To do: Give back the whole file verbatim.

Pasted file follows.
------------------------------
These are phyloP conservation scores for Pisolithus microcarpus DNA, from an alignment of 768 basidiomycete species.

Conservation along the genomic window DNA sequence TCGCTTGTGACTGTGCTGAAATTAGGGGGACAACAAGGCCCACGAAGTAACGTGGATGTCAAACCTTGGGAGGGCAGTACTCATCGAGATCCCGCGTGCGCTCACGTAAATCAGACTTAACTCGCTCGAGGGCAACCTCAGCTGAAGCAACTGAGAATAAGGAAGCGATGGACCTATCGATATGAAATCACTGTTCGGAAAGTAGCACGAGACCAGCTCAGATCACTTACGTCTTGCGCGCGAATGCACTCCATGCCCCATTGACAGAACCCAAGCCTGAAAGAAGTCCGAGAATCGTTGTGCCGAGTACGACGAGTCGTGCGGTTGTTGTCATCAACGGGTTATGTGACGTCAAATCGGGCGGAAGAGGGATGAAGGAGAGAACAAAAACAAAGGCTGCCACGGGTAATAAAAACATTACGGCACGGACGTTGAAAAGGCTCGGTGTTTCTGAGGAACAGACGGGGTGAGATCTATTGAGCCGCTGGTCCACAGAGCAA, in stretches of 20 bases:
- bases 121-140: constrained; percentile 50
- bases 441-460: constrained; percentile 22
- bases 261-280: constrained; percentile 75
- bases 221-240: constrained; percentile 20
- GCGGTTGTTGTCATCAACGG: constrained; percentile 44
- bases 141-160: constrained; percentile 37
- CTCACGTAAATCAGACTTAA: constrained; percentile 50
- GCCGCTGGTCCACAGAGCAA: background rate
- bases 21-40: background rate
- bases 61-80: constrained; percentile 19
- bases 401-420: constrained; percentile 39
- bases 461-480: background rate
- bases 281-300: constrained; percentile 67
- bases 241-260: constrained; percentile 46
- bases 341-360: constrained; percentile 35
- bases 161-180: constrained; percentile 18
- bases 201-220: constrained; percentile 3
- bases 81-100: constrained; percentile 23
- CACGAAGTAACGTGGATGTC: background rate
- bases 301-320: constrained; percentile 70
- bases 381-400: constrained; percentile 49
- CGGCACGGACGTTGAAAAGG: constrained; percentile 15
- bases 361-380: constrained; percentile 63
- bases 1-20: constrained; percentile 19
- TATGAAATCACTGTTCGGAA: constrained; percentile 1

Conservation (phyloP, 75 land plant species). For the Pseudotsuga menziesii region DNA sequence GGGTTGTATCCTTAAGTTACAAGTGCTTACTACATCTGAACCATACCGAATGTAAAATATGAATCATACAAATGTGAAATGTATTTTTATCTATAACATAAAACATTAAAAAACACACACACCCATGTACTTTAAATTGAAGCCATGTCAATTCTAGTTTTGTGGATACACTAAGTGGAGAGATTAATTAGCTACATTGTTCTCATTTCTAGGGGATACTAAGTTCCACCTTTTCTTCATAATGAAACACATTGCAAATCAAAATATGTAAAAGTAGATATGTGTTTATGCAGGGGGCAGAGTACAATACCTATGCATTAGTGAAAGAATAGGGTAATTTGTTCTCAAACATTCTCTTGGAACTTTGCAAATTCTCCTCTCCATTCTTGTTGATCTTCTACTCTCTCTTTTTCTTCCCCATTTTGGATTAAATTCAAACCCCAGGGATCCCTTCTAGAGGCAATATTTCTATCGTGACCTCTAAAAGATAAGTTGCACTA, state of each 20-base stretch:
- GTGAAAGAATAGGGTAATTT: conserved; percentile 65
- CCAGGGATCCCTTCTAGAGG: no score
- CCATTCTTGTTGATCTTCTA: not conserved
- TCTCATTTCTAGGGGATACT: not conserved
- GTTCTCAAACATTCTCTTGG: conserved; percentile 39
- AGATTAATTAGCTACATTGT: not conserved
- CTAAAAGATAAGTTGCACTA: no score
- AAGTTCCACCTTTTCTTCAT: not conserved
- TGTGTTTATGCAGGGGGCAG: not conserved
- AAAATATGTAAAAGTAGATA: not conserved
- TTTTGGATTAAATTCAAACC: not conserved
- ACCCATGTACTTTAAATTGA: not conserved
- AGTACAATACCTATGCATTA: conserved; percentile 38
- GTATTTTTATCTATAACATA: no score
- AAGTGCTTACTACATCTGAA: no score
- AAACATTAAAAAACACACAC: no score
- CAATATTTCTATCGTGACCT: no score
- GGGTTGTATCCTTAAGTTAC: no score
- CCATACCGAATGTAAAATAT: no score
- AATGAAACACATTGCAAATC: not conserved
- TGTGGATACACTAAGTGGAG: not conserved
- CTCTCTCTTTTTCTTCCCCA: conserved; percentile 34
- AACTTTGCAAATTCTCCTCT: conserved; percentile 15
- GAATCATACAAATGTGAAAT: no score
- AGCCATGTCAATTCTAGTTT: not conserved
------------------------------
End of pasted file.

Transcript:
These are phyloP conservation scores for Pisolithus microcarpus DNA, from an alignment of 768 basidiomycete species.

Conservation along the genomic window DNA sequence TCGCTTGTGACTGTGCTGAAATTAGGGGGACAACAAGGCCCACGAAGTAACGTGGATGTCAAACCTTGGGAGGGCAGTACTCATCGAGATCCCGCGTGCGCTCACGTAAATCAGACTTAACTCGCTCGAGGGCAACCTCAGCTGAAGCAACTGAGAATAAGGAAGCGATGGACCTATCGATATGAAATCACTGTTCGGAAAGTAGCACGAGACCAGCTCAGATCACTTACGTCTTGCGCGCGAATGCACTCCATGCCCCATTGACAGAACCCAAGCCTGAAAGAAGTCCGAGAATCGTTGTGCCGAGTACGACGAGTCGTGCGGTTGTTGTCATCAACGGGTTATGTGACGTCAAATCGGGCGGAAGAGGGATGAAGGAGAGAACAAAAACAAAGGCTGCCACGGGTAATAAAAACATTACGGCACGGACGTTGAAAAGGCTCGGTGTTTCTGAGGAACAGACGGGGTGAGATCTATTGAGCCGCTGGTCCACAGAGCAA, in stretches of 20 bases:
- bases 121-140: constrained; percentile 50
- bases 441-460: constrained; percentile 22
- bases 261-280: constrained; percentile 75
- bases 221-240: constrained; percentile 20
- GCGGTTGTTGTCATCAACGG: constrained; percentile 44
- bases 141-160: constrained; percentile 37
- CTCACGTAAATCAGACTTAA: constrained; percentile 50
- GCCGCTGGTCCACAGAGCAA: background rate
- bases 21-40: background rate
- bases 61-80: constrained; percentile 19
- bases 401-420: constrained; percentile 39
- bases 461-480: background rate
- bases 281-300: constrained; percentile 67
- bases 241-260: constrained; percentile 46
- bases 341-360: constrained; percentile 35
- bases 161-180: constrained; percentile 18
- bases 201-220: constrained; percentile 3
- bases 81-100: constrained; percentile 23
- CACGAAGTAACGTGGATGTC: background rate
- bases 301-320: constrained; percentile 70
- bases 381-400: constrained; percentile 49
- CGGCACGGACGTTGAAAAGG: constrained; percentile 15
- bases 361-380: constrained; percentile 63
- bases 1-20: constrained; percentile 19
- TATGAAATCACTGTTCGGAA: constrained; percentile 1

Conservation (phyloP, 75 land plant species). For the Pseudotsuga menziesii region DNA sequence GGGTTGTATCCTTAAGTTACAAGTGCTTACTACATCTGAACCATACCGAATGTAAAATATGAATCATACAAATGTGAAATGTATTTTTATCTATAACATAAAACATTAAAAAACACACACACCCATGTACTTTAAATTGAAGCCATGTCAATTCTAGTTTTGTGGATACACTAAGTGGAGAGATTAATTAGCTACATTGTTCTCATTTCTAGGGGATACTAAGTTCCACCTTTTCTTCATAATGAAACACATTGCAAATCAAAATATGTAAAAGTAGATATGTGTTTATGCAGGGGGCAGAGTACAATACCTATGCATTAGTGAAAGAATAGGGTAATTTGTTCTCAAACATTCTCTTGGAACTTTGCAAATTCTCCTCTCCATTCTTGTTGATCTTCTACTCTCTCTTTTTCTTCCCCATTTTGGATTAAATTCAAACCCCAGGGATCCCTTCTAGAGGCAATATTTCTATCGTGACCTCTAAAAGATAAGTTGCACTA, state of each 20-base stretch:
- GTGAAAGAATAGGGTAATTT: conserved; percentile 65
- CCAGGGATCCCTTCTAGAGG: no score
- CCATTCTTGTTGATCTTCTA: not conserved
- TCTCATTTCTAGGGGATACT: not conserved
- GTTCTCAAACATTCTCTTGG: conserved; percentile 39
- AGATTAATTAGCTACATTGT: not conserved
- CTAAAAGATAAGTTGCACTA: no score
- AAGTTCCACCTTTTCTTCAT: not conserved
- TGTGTTTATGCAGGGGGCAG: not conserved
- AAAATATGTAAAAGTAGATA: not conserved
- TTTTGGATTAAATTCAAACC: not conserved
- ACCCATGTACTTTAAATTGA: not conserved
- AGTACAATACCTATGCATTA: conserved; percentile 38
- GTATTTTTATCTATAACATA: no score
- AAGTGCTTACTACATCTGAA: no score
- AAACATTAAAAAACACACAC: no score
- CAATATTTCTATCGTGACCT: no score
- GGGTTGTATCCTTAAGTTAC: no score
- CCATACCGAATGTAAAATAT: no score
- AATGAAACACATTGCAAATC: not conserved
- TGTGGATACACTAAGTGGAG: not conserved
- CTCTCTCTTTTTCTTCCCCA: conserved; percentile 34
- AACTTTGCAAATTCTCCTCT: conserved; percentile 15
- GAATCATACAAATGTGAAAT: no score
- AGCCATGTCAATTCTAGTTT: not conserved